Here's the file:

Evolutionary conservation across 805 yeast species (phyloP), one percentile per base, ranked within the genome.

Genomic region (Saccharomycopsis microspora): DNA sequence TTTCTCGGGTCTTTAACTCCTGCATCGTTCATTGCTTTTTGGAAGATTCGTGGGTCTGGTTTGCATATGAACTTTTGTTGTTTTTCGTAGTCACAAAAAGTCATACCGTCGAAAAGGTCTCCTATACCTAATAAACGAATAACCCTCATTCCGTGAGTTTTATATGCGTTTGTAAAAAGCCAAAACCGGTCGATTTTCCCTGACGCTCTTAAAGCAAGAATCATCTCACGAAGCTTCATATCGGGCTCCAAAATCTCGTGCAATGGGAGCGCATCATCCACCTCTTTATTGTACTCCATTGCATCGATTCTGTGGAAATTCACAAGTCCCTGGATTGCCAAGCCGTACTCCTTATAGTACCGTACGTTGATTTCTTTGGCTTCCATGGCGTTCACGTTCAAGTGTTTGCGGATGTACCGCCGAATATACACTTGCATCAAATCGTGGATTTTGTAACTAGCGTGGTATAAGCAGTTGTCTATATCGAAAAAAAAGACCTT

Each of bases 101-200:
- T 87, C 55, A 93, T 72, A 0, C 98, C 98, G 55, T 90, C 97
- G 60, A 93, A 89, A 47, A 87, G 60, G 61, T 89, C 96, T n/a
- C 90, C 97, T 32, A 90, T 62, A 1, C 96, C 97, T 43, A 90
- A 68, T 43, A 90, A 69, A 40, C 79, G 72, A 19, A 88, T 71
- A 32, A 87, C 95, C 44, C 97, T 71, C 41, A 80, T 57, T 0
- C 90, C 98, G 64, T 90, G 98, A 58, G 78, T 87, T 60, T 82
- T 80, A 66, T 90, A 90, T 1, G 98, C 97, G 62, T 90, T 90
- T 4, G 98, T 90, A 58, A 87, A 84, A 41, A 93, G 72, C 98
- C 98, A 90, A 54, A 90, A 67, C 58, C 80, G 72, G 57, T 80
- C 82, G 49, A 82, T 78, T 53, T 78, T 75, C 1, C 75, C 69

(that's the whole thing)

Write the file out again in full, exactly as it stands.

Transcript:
Evolutionary conservation across 805 yeast species (phyloP), one percentile per base, ranked within the genome.

Genomic region (Saccharomycopsis microspora): DNA sequence TTTCTCGGGTCTTTAACTCCTGCATCGTTCATTGCTTTTTGGAAGATTCGTGGGTCTGGTTTGCATATGAACTTTTGTTGTTTTTCGTAGTCACAAAAAGTCATACCGTCGAAAAGGTCTCCTATACCTAATAAACGAATAACCCTCATTCCGTGAGTTTTATATGCGTTTGTAAAAAGCCAAAACCGGTCGATTTTCCCTGACGCTCTTAAAGCAAGAATCATCTCACGAAGCTTCATATCGGGCTCCAAAATCTCGTGCAATGGGAGCGCATCATCCACCTCTTTATTGTACTCCATTGCATCGATTCTGTGGAAATTCACAAGTCCCTGGATTGCCAAGCCGTACTCCTTATAGTACCGTACGTTGATTTCTTTGGCTTCCATGGCGTTCACGTTCAAGTGTTTGCGGATGTACCGCCGAATATACACTTGCATCAAATCGTGGATTTTGTAACTAGCGTGGTATAAGCAGTTGTCTATATCGAAAAAAAAGACCTT

Each of bases 101-200:
- T 87, C 55, A 93, T 72, A 0, C 98, C 98, G 55, T 90, C 97
- G 60, A 93, A 89, A 47, A 87, G 60, G 61, T 89, C 96, T n/a
- C 90, C 97, T 32, A 90, T 62, A 1, C 96, C 97, T 43, A 90
- A 68, T 43, A 90, A 69, A 40, C 79, G 72, A 19, A 88, T 71
- A 32, A 87, C 95, C 44, C 97, T 71, C 41, A 80, T 57, T 0
- C 90, C 98, G 64, T 90, G 98, A 58, G 78, T 87, T 60, T 82
- T 80, A 66, T 90, A 90, T 1, G 98, C 97, G 62, T 90, T 90
- T 4, G 98, T 90, A 58, A 87, A 84, A 41, A 93, G 72, C 98
- C 98, A 90, A 54, A 90, A 67, C 58, C 80, G 72, G 57, T 80
- C 82, G 49, A 82, T 78, T 53, T 78, T 75, C 1, C 75, C 69